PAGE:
Ask a Democrat, elected or not, what they think the best way to reduce the deficit is. The first answer you'll likely receive is that it's Congress' job to produce a "jobs" bill.
Never mind that Congress has never created a private sector job, the second answer you'd get, maybe even rivaling the first, would be "the rich need to pay their fair share of taxes."
Yes, it's become a common theme. Railing against the marginal tax rates the "rich" (those who have income exceeding $250,000) pay has become a religious practice among Democratic circles.
"If only the rich would pay the Clinton era marginal rates of 39.6% then all our problems would be solved. After all, at one point in our history, the wealthy were paying double that rate."
So you've asked them what their ideas are to reduce the deficit and they've provided us with the rather predictable answers. So how far is raising the taxes on the rich going to go.
Well if you listen to our President or any of the Democratic leaders in Congress, far.
Yet any revenue that would be generated to the government from tax hikes on the rich, is let's just say, already spoken for.
On any given Tuesday, Barack Obama would tell you that the revenue would be used to reduce the deficit.
But on Wednesday when asked how he would plan to pay for a jobs bill, or any "investing in our future" initiative, the answer is the same, raising taxes on the rich.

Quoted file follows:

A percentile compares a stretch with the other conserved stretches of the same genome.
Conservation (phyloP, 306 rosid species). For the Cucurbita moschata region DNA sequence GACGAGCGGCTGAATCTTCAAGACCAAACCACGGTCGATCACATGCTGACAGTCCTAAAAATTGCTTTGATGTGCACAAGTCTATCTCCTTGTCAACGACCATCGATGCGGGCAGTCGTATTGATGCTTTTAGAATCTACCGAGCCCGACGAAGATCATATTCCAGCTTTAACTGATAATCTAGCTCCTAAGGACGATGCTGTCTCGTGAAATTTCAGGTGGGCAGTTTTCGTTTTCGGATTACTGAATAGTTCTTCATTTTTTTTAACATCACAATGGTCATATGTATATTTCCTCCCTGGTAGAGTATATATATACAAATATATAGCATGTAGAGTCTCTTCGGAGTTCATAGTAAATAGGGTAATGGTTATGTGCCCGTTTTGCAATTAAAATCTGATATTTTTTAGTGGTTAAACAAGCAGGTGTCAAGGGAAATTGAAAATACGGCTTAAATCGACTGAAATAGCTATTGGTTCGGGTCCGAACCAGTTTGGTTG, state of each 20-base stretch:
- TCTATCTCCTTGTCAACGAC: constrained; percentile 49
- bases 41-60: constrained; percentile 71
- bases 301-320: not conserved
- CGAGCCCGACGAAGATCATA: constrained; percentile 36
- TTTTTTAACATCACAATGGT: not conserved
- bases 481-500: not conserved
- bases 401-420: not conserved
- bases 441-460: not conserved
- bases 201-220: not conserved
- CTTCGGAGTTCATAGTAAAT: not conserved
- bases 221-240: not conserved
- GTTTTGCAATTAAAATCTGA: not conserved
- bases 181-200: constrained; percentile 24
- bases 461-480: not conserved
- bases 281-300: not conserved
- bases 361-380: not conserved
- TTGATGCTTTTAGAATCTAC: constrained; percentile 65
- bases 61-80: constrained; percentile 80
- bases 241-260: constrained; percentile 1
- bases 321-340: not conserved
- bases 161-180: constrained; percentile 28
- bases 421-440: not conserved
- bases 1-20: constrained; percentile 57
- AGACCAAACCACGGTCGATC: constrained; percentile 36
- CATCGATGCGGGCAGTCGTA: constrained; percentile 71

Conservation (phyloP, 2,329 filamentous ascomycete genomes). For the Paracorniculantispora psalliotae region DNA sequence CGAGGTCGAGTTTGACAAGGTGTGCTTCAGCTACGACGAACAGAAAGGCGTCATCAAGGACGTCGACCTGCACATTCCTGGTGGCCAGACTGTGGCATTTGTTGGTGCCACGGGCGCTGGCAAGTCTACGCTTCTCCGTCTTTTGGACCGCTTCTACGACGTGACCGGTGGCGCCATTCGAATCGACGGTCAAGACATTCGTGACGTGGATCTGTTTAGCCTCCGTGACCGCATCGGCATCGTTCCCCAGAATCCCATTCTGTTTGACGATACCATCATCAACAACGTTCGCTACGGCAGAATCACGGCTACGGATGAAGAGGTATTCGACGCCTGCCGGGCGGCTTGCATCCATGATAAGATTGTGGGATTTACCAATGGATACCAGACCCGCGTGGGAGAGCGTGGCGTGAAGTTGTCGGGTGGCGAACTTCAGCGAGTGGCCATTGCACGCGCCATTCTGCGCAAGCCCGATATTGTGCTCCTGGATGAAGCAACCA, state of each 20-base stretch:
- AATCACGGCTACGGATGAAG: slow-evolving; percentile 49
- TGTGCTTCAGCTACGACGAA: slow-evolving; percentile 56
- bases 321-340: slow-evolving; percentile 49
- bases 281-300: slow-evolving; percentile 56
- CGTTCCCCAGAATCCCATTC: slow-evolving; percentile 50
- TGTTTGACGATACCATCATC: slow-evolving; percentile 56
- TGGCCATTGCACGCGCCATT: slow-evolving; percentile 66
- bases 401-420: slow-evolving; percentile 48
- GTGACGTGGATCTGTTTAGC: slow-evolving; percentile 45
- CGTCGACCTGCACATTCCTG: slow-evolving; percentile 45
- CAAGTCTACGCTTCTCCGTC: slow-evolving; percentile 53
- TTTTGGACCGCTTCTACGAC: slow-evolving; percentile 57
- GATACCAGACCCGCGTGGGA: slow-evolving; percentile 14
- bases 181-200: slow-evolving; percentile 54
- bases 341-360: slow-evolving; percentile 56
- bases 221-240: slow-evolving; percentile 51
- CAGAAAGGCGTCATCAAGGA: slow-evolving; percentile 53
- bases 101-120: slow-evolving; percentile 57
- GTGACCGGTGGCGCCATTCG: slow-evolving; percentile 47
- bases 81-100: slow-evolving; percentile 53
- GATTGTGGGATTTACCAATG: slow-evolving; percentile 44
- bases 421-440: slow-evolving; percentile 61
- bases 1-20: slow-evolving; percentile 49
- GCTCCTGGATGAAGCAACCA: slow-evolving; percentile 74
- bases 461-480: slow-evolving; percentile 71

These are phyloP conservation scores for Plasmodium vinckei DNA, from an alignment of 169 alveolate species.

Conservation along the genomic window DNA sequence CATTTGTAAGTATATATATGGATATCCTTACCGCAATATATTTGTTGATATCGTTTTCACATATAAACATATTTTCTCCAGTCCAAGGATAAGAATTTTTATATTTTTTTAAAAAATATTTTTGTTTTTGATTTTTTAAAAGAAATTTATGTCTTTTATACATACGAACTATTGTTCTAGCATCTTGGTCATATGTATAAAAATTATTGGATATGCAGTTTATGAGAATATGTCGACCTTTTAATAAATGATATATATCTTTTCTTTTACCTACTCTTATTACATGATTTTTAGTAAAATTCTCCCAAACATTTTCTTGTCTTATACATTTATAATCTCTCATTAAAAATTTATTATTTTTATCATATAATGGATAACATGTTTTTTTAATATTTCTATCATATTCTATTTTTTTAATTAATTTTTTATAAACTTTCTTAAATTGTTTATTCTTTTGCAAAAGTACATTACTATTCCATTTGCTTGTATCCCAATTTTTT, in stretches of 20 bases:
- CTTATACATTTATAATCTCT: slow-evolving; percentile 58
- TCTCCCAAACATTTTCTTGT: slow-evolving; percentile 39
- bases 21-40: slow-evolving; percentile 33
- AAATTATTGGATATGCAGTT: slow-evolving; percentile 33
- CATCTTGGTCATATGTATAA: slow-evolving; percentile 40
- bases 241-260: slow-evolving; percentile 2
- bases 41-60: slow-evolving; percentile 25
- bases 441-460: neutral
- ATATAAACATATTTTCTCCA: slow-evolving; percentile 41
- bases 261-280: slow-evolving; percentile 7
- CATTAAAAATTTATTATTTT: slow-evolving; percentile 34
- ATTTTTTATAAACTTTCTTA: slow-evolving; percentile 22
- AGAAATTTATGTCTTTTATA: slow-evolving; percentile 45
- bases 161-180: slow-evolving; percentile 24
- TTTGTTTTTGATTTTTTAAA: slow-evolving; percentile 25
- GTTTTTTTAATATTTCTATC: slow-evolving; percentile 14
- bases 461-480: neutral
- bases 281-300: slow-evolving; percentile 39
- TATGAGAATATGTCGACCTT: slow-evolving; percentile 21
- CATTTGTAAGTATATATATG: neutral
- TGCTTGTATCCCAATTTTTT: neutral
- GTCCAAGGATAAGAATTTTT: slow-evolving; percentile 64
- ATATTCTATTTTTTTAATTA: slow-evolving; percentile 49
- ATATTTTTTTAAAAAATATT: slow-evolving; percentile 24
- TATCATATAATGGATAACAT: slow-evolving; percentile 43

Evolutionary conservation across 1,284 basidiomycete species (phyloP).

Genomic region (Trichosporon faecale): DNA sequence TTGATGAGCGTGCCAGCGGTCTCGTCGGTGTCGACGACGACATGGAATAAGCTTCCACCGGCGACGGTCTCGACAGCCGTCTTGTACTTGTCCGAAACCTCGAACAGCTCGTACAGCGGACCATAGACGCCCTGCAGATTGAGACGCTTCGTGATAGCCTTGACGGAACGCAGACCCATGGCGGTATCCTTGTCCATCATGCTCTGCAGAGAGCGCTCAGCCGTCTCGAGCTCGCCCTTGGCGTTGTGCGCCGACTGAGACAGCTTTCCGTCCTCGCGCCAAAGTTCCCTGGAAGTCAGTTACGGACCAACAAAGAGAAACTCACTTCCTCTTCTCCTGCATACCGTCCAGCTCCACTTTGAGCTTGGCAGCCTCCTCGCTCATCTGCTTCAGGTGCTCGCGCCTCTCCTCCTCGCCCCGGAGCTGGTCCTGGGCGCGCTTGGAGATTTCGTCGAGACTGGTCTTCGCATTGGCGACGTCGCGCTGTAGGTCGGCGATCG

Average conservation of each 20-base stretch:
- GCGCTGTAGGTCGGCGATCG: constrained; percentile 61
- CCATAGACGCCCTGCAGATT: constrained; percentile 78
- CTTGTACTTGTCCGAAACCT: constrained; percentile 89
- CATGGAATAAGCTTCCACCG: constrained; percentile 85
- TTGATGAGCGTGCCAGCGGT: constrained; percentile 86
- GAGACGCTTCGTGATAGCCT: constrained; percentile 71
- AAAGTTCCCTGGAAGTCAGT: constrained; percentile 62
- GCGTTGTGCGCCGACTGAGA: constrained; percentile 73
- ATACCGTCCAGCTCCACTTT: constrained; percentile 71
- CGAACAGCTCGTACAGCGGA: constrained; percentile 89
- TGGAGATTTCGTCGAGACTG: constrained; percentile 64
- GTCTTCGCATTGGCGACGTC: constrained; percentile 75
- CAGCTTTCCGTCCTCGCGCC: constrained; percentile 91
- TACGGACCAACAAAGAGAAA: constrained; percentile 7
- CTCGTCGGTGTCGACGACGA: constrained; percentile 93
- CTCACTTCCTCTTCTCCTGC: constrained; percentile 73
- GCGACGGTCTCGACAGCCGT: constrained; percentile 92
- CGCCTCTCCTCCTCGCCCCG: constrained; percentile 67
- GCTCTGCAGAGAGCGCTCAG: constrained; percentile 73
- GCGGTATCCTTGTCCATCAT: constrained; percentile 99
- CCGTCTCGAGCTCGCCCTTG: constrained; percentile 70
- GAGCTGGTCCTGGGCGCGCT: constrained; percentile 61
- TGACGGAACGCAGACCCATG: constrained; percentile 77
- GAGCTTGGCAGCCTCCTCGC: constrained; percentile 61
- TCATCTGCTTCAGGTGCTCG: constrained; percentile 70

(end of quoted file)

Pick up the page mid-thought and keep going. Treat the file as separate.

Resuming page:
Go to Capitol Hill and ask any Democrat on how they plan to pay for the increase in federal education spending, or for any other pet project they may have. The answer will sound exactly the same.
While the old adage, "the problem with Socialism is that you eventually run out of other people's money" applies to the Democrats sexual fantasy regarding raising taxes on the rich.
The Clinton era tax rates are much romanticized on the left and in the Democratic party, and are usually (and falsely) cited as the reason Clinton left the White House with a surplus.
But here's the kicker, Obama and the current Democratic brass don't believe we should raise taxes on anyone but the rich. Inevitably then, they'll never even come close to the revenue they fantasize about by simply taxing the rich.
So the next time you find yourself in a discussion on how we should reduce the deficit, and a Democrat suggests that our problems would be solved by raising taxes on the rich, ask him if he thinks the elected Democrats would actually devote that money to pure deficit reduction.
When it comes to spending the taxpayer's money, there is a sense of entitlement among Democrats in Washington.
While I don't believe we should be raising taxes on anyone in a tough economy, there certainly is no logic in the misleading mantra espoused by the Democrats that raising taxes will allow us to reduce the deficit, and spend a ton of money on new government initiatives.
If average Americans behaved like Democrats, our country would be in the midst of an unrecoverable recession.